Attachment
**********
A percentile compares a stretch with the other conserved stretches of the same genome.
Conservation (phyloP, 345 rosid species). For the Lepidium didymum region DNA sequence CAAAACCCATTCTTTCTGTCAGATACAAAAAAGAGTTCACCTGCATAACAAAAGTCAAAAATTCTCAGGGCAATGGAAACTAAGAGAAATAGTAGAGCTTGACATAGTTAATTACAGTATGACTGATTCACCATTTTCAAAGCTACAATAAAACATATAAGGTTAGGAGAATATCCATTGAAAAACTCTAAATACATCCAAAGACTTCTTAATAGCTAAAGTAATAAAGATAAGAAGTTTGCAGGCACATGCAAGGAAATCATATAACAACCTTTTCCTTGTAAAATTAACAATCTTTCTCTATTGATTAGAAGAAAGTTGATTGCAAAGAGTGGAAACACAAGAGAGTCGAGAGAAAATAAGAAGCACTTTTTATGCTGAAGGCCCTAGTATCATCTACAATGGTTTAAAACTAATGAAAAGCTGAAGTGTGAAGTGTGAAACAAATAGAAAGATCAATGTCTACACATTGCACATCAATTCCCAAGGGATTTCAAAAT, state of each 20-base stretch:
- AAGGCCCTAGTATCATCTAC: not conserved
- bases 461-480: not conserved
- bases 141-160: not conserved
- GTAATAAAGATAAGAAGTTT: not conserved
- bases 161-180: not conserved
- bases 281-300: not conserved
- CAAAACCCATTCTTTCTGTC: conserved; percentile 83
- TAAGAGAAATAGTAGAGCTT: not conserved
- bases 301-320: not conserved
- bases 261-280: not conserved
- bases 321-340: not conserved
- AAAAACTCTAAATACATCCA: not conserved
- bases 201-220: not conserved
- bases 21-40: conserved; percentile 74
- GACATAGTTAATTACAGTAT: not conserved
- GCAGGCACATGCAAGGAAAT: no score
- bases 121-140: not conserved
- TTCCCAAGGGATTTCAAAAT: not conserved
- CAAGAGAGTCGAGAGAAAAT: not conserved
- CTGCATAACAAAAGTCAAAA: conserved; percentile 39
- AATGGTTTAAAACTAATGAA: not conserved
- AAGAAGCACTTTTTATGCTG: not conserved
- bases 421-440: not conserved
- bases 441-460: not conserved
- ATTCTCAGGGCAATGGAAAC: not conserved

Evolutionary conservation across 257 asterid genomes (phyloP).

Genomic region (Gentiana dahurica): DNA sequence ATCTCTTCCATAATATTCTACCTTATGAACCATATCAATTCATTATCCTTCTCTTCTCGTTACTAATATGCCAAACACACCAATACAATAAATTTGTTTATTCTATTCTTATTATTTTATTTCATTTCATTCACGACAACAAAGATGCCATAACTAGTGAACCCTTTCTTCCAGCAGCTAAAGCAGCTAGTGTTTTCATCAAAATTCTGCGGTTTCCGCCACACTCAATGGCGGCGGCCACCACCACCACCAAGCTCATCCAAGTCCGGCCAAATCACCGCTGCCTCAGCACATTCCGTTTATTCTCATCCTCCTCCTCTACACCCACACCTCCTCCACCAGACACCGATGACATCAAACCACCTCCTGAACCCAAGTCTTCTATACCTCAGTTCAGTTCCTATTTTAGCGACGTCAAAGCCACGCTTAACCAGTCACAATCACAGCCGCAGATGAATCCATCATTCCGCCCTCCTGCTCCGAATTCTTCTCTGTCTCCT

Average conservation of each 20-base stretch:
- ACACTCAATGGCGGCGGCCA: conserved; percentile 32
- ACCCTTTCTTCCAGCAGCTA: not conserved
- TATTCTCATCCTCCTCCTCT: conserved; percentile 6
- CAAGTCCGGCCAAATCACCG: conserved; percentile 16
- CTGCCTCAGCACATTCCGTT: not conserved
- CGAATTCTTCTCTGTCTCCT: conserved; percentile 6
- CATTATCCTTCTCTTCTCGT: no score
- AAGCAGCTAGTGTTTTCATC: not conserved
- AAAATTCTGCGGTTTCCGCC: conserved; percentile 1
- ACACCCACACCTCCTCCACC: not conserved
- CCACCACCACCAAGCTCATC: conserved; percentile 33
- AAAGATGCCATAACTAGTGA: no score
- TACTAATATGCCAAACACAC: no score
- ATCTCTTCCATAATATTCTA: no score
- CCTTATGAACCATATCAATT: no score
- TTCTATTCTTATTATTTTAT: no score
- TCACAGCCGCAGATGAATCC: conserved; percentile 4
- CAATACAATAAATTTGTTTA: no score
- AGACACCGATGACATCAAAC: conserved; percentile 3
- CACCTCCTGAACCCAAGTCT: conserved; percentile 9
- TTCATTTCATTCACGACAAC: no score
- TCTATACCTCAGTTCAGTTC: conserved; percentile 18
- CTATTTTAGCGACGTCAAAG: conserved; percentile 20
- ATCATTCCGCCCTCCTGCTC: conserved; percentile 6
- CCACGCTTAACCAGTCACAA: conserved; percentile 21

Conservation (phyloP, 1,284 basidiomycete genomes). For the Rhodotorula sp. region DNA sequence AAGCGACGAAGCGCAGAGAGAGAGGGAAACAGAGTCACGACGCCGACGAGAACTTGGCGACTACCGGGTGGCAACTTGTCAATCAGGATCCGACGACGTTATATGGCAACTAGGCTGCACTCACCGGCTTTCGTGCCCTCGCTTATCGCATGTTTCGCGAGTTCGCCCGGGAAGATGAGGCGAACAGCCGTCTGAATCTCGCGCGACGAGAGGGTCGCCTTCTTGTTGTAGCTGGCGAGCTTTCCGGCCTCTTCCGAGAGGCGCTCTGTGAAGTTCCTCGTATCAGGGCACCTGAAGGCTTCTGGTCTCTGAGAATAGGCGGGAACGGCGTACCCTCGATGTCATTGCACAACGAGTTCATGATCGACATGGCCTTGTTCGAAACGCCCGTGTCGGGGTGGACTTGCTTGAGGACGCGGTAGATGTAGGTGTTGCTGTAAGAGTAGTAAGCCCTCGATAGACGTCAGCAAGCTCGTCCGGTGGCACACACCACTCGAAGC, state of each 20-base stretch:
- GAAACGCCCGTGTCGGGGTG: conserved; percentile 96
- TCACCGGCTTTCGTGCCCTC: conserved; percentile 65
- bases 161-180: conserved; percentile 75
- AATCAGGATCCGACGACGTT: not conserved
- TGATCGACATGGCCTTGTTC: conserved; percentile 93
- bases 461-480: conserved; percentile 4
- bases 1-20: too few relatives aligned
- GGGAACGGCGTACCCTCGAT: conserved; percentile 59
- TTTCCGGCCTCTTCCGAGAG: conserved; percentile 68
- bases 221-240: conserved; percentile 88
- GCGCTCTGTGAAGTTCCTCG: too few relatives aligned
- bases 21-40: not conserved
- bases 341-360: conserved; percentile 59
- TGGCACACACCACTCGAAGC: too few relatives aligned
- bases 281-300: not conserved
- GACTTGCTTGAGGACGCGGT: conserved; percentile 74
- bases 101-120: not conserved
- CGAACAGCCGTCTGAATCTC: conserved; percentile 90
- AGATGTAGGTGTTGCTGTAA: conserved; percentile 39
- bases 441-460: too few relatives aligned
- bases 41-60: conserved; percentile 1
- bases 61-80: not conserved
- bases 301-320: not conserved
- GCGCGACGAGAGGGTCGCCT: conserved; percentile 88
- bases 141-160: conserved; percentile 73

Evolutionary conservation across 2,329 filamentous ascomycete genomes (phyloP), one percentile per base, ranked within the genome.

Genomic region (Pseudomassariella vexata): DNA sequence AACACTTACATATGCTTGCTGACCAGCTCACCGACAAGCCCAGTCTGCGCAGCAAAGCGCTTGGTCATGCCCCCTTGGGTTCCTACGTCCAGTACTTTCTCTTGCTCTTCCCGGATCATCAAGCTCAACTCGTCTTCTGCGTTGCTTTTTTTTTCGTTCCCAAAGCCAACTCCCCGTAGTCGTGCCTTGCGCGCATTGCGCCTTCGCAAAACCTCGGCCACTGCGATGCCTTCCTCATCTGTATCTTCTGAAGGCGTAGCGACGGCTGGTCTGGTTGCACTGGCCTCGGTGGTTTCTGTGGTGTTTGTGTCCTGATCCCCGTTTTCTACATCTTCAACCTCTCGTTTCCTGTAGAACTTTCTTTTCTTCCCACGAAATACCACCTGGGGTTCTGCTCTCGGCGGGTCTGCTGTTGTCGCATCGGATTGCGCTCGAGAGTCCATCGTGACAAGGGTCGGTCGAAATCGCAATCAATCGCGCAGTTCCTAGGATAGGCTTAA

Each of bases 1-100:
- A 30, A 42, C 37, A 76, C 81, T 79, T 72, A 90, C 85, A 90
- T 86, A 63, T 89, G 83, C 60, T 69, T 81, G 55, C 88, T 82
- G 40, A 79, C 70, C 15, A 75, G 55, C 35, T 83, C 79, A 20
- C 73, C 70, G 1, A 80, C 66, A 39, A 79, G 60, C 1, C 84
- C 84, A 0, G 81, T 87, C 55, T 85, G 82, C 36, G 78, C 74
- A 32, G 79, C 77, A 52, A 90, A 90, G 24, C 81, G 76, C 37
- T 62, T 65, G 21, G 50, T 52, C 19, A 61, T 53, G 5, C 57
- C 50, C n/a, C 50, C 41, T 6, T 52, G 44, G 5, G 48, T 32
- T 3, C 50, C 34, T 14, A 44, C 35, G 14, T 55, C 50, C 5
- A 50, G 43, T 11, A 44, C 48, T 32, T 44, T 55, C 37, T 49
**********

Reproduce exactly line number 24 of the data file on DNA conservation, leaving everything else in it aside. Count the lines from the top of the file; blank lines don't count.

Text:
- AAGAAGCACTTTTTATGCTG: not conserved